• Greater likelihood of divorce—a marriage that is divided from the outset may fail
  • The church in disarray as disobedience is seen as the norm and others follow the example 
  •  God is grieved and your relationship with Him is damaged

Again, I’m sure there are many more that only those who have suffered through them will know.

This post is really a warning to those that are not yet married not to fall into the enemy’s trap. Don’t shut out the voices of those who care about you or isolate yourself from other believers. Don’t allow yourself to be drawn away from your church family thinking you and your partner can go it alone. Listen to the advice of Christians who have made mistakes and heed what they say. You are not invincible and your situation is not different. Talk to your church leader by all means, but if they tell you something that contradicts the Bible, you must obey God rather than men. They will have to give account for their carelessness.

This is not a message about Christian dating, so I’m not going to offer suggestions in that area. I will just say, that it is better to be single than to be with the wrong person, and then either end up falling away from God, or in the middle of a messy divorce a few years down the line. 

Wait and pray, if God has someone for you, you can be sure that He will bring that person along when the time is right.

Thursday, 13 April 2017

10 Suggestions for Evangelism



I know lots of people who want to share the Gospel but either don’t know where to start or are afraid of taking the first step. I thought it might be helpful to share some ideas or methods that can be used. There are some big suggestions that may be daunting. But, also, some more discreet approaches. Some are things you can do individually, others are for a church group or in partnership with a church.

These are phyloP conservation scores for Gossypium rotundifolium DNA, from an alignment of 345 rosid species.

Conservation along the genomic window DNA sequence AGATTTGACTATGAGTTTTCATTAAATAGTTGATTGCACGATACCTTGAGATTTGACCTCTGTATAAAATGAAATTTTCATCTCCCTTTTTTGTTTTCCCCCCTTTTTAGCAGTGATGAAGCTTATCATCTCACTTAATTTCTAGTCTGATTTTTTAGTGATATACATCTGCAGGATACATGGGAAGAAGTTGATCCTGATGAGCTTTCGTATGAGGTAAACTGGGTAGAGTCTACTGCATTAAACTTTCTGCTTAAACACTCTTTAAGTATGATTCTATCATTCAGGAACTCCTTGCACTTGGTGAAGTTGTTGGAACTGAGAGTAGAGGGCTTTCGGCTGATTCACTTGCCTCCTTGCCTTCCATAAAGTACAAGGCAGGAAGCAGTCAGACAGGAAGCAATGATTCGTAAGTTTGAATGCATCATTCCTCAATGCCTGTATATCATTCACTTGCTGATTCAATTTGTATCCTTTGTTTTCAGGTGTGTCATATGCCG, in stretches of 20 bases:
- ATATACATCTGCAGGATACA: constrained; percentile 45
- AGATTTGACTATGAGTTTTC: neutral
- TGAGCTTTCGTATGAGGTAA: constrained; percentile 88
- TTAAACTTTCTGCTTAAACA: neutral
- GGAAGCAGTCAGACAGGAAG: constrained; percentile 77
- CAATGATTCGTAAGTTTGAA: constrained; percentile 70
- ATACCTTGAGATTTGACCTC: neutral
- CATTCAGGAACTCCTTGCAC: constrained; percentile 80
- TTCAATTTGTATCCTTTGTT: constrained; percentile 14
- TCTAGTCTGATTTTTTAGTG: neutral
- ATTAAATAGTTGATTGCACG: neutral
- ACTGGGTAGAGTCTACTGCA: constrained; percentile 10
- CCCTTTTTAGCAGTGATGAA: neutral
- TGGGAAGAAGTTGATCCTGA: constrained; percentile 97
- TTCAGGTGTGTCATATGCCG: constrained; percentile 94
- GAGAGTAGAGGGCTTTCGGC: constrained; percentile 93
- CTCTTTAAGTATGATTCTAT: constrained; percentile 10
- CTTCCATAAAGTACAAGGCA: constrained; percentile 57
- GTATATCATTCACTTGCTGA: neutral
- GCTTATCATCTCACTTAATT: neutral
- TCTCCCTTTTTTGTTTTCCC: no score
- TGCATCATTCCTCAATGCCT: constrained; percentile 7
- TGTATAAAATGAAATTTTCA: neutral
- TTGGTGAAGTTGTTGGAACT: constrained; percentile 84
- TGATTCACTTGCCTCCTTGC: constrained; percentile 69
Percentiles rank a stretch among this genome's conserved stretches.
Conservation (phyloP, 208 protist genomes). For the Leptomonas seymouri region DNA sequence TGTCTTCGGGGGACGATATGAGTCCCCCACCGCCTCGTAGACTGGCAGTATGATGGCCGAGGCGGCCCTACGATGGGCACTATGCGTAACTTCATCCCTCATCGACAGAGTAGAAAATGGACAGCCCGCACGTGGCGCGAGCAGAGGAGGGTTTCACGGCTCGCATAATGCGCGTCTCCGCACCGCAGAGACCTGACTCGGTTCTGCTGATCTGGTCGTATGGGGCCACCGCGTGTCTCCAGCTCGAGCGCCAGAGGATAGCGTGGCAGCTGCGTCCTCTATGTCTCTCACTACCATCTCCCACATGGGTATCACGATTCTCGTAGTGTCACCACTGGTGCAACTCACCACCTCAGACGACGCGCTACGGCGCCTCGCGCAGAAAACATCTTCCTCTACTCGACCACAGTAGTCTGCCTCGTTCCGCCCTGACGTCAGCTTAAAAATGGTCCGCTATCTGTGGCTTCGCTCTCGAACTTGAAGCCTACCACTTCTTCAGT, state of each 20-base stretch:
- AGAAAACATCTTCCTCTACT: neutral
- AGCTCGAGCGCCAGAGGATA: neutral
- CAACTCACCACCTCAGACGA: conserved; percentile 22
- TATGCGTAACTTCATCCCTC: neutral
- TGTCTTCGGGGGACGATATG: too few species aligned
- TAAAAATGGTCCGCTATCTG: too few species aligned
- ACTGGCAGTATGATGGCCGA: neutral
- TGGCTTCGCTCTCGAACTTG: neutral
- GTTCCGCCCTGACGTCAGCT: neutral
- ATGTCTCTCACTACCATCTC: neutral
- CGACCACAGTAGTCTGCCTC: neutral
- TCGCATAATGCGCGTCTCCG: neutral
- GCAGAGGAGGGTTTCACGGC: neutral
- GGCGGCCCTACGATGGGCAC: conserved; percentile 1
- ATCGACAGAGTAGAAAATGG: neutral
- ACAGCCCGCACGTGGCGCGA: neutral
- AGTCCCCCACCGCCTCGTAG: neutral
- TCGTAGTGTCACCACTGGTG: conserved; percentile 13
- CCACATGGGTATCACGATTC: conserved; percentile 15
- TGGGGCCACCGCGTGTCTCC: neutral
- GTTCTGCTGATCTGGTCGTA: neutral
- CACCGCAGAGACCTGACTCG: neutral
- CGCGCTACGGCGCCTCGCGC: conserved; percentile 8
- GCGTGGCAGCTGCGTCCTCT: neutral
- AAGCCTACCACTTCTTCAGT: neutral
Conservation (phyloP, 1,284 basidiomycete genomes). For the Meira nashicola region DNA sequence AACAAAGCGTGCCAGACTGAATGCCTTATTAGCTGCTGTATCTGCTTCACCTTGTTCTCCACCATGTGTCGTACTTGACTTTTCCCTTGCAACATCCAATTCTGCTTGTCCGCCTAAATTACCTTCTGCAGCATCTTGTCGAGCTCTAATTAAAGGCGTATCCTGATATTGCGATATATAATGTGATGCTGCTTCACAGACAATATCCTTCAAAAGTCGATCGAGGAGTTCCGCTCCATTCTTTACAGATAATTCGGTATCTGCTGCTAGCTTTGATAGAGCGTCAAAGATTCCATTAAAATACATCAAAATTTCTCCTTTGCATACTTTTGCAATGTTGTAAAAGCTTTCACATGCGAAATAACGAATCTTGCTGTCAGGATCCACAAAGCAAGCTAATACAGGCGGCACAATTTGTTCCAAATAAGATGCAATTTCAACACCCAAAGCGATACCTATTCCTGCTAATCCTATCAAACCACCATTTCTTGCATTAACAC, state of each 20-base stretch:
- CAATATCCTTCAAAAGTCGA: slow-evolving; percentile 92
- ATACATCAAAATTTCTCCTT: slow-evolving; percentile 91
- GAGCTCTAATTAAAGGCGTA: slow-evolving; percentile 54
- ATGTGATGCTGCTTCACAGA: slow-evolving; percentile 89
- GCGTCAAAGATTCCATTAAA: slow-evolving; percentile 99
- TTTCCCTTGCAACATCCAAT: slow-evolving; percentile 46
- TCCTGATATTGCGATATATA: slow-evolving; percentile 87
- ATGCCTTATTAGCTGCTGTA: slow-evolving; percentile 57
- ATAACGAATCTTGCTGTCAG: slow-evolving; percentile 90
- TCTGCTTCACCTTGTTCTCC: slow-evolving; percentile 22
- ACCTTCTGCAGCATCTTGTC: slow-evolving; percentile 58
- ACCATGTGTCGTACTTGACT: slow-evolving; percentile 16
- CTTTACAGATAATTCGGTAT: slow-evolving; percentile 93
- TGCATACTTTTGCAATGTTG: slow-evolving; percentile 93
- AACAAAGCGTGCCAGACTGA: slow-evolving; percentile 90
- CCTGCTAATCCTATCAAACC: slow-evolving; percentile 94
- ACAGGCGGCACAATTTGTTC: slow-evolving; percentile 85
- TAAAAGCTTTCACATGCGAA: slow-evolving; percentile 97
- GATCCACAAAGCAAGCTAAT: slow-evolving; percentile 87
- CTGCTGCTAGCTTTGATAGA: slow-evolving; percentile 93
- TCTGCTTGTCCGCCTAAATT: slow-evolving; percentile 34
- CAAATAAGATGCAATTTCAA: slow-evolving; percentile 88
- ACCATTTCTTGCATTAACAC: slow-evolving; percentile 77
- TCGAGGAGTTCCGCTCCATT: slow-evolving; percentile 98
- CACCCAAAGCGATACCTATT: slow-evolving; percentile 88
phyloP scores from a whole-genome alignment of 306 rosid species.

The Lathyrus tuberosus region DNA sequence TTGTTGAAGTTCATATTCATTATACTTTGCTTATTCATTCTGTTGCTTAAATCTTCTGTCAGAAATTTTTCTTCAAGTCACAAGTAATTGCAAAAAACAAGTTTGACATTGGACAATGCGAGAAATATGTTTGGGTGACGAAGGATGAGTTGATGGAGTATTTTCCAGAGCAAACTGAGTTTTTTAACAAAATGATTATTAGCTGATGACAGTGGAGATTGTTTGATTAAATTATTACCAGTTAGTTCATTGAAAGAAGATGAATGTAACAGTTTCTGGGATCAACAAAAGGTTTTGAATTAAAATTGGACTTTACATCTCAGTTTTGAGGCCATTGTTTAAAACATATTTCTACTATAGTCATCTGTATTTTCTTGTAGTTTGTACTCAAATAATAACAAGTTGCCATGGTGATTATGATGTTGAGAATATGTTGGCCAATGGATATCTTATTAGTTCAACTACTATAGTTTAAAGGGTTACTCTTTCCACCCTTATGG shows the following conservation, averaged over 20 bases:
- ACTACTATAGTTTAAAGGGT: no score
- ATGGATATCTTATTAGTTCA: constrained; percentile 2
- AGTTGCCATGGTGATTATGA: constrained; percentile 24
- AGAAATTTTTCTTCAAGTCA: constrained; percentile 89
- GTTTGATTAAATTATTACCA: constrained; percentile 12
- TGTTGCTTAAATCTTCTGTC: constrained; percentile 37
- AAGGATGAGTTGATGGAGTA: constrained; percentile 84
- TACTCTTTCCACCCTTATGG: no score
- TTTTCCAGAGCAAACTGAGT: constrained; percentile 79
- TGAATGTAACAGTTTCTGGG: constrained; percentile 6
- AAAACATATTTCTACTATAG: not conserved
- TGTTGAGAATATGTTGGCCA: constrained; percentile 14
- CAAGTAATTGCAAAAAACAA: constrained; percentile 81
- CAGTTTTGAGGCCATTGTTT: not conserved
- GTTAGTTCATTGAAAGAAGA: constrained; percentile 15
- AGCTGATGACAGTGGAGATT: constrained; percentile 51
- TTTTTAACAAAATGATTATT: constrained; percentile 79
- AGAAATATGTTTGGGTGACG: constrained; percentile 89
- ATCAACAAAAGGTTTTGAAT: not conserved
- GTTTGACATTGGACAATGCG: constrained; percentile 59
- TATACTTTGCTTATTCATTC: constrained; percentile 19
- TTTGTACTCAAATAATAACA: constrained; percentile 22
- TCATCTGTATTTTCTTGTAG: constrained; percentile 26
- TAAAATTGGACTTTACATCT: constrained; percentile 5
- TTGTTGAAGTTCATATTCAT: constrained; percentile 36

There is no “one size fits all” and no method that will necessarily be more effective than another. God chooses when to open a person’s heart and draw them to Him. Our job as Christians is to be faithful in planting the seed. Most importantly we need to pray about every contact with a non-believer.

  • Choosing and Distributing Tracts. A tract is a small leaflet containing a Gospel message. It can be on a particular topic or theme. There are good tracts and bad ones. Colourful or unusual looking tracts can be effective because they get a person’s attention. Ideally, choose tracts that clearly present the Gospel with at least one Bible verse—it is the Word of God that convicts. Some organisations offer sample tract packs—LivingWaters or Birmingham Gospel Outreach. If you don’t like any of the available tracts, you can create your own and even include your testimony. But, don’t make it too long and it’s a good idea to ask a church leader to check it over. Take tracts with you wherever you go and leave them in public places—trains, restaurants after a meal, shopping malls, libraries etc. If you are feeling bold you can write an email address for further contact. You could also give a tract to someone after a conversation. It’s always a good idea to say something about what it is if you do that. 
 
  • Door to Door. I know a church that uses a detailed street map of their town to plan their evangelism. A small team meets once a week for prayer, they then take tracts and church leaflets and put them through every door on every street detailed on the map. They have covered the entire town and started again with a new tract which means that every person in their area has had the opportunity to read the Gospel. It is also non-confrontational. Always make sure there are details if someone wants to ask further questions or to go to a church. 
 
  • Social Media. The internet has created opportunities to reach people around the world, even in closed countries. Make sure your social media profiles reflect your Christian faith. You could put Bible verses prominently on your pages or post them to walls. Like and share Christian posts. Write your own testimony and share it. Read and review Christian books and recommend them online, try to be honest! Don’t hide your faith online, make it obvious that you are different and try to bring biblical values into discussions. The Christian Institute deals with a wide-range of issues that impact Christians in the UK. Read and share their posts and consider supporting their work. 

  • Prison Writing and Visiting. The Bible specifically reminds us to remember those who are in prison. There are Christian organisations that facilitate contact with prisoners—Daylight Christian Prison Trust  and Prison Fellowship. Sign up as a volunteer and write letters to prisoners around the world. If there is a prison near your church, consider asking your church leader if you could organise regular visits to build relationships with the prisoners. The biggest need is usually for practical help on release from prison, make sure your church plans for this.